Secretariat Highlights Virginia's New Museum of the Horse
Updated: Thursday, May 15, 2003 3:15 PM
Posted: Tuesday, May 13, 2003 4:35 PM
Secretariat will become more visible in Virginia in the coming months as part of the establishment of the Virginia Museum of the Horse.
Legislation passed by the 2003 session of Virginia's General Assembly allow Secretariat license plates to be sold by the Virginia Department of Motor Vehicles to raise funds for the museum. The number of images for the plates have been narrowed down to two; the head image of Secretariat as shown on the U.S. Postal stamp and the 1973 Preakness photo taken by Raymond Woolfe showing Secretariat crossing the finish line.
Also to raise money for the museum, the Caroline County Board of Supervisors will be holding an equestrian fair on Saturday, May 31st at the Caroline County Community Services Center. As part of the evening program, a dinner will be held at Old Mansion, which was built in 1669 and believed to be the oldest continuous inhabited dwelling in Virginia.
"We're throwing a party for the greatest racehorse of all time," said Gary Wilson, the Director of Economic Development for Caroline County, located north of Richmond. "We want to tell the world that Secretariat came from Caroline County. It's an honor we want to keep alive."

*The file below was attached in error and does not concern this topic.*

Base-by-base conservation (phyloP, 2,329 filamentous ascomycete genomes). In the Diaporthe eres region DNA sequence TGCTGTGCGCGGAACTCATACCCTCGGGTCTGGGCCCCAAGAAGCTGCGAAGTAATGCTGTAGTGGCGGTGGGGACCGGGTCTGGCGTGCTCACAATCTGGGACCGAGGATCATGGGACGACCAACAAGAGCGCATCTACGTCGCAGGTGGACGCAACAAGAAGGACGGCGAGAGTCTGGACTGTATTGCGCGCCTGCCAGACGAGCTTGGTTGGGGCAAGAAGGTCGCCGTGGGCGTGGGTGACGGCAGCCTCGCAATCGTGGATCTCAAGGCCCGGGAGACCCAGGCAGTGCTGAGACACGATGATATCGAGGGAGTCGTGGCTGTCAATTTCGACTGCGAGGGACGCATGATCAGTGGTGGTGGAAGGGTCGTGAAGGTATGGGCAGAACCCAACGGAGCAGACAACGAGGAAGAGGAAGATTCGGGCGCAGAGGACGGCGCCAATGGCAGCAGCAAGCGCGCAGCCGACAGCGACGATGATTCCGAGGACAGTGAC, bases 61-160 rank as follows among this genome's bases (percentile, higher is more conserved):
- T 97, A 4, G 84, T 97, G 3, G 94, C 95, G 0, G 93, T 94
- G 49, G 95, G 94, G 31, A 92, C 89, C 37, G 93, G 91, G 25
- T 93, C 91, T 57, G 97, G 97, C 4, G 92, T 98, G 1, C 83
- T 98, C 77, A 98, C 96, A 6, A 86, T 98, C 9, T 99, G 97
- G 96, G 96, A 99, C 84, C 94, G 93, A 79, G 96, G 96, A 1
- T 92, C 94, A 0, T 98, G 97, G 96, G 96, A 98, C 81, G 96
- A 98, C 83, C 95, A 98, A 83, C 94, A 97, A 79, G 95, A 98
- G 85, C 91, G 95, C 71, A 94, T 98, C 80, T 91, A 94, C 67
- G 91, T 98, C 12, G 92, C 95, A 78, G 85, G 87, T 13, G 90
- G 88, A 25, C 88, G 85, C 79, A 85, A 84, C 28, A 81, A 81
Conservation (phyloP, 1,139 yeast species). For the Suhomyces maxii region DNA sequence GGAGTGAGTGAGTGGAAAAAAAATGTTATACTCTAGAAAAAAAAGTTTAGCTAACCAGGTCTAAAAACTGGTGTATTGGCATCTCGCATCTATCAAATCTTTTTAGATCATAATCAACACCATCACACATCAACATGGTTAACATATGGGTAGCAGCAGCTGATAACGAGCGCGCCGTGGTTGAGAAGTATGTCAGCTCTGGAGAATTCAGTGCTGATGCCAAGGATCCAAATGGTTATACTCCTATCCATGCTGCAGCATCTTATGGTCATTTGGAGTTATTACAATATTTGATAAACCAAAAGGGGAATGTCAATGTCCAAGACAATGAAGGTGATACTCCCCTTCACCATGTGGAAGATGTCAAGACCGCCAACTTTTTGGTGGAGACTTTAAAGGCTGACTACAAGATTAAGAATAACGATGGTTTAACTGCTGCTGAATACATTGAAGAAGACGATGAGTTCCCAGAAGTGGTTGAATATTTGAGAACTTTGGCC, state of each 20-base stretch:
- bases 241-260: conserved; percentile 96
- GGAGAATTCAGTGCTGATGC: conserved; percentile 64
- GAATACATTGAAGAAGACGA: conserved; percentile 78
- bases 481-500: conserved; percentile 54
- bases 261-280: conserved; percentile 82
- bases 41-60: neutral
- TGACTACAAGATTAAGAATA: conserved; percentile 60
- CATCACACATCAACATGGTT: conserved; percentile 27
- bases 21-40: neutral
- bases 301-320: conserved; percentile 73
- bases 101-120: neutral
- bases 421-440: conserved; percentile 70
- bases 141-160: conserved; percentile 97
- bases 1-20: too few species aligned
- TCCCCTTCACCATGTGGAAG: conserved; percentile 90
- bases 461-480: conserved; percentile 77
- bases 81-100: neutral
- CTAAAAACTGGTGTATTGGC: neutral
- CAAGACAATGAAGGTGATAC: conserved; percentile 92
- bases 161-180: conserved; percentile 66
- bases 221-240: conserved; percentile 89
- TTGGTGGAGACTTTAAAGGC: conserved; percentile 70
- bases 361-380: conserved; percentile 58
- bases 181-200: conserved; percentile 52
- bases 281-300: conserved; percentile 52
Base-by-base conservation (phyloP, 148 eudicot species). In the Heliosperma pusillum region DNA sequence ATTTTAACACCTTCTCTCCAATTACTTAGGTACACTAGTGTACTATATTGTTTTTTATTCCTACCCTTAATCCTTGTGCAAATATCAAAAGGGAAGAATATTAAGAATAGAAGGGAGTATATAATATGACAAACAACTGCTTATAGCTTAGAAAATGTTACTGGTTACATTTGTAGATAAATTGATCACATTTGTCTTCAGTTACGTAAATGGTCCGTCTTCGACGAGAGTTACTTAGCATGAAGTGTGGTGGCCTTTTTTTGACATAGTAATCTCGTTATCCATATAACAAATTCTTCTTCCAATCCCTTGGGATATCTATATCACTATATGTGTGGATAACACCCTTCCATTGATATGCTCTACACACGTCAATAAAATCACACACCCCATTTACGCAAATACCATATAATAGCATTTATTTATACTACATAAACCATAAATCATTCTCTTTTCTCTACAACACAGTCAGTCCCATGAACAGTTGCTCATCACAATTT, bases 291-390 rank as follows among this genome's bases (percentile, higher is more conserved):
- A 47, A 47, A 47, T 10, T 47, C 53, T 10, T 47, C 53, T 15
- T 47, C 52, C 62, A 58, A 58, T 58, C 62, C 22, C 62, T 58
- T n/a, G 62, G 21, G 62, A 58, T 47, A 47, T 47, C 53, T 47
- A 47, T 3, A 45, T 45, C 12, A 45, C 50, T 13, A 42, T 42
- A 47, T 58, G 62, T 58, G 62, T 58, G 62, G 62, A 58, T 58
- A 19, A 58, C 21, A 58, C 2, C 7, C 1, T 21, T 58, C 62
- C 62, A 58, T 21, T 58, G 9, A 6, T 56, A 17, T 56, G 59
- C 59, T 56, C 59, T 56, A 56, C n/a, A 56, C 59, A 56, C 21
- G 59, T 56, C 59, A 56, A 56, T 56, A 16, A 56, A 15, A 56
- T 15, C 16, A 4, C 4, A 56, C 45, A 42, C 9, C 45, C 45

As part of the fair, Secretariat's owner, Penny Chenery, will be available from 11 am to 1 pm to sign autographs. Secretariat's hotwalker, Jim Gaffney, and Bill Nack, the author of "Secretariat, The Making of a Champion" are also scheduled to attend. In addition, Wilson also hopes to make arrangements for Secretariat's jockey, Ron Turcotte, to appear. The county ran a similar event on March 30th as part of a birthday celebration for Secretariat that was effected by inclement weather.
"In March we had 150 people cold and wet in the snow listening to blues music," commented Wilson.
As soon as this fall, retired thoroughbred racehorses will be making their home on 200 acres of the home of the father of the Constitution, James Madison. Montpelier, a 2700-acre estate in Orange County, Virginia was the home of the fourth U.S. President and his wife, Dolley Madison.
"For much of the 20th century, under the stewardship of Marion duPont Scott, Montpelier was one of the nation's premier equestrian centers," said Michael C. Quinn, President of the Montpelier Foundation. "In partnership with the Thoroughbred Retirement Foundation, we are proud that Montpelier will continue to be a showcase for America's racehorses."
"It's a win-win for both parties," said Randy Huwa, Montpelier's Director of Communications. "They will get good exposure through our visitor's center. We will get important improvements to Montpelier,"
Scott built a steeplechase course and a flat track at Montpelier. The Montpelier Hunt Races are held on the first Saturday in November on the steeplechase course. The flat track on site is shared by two trainers.
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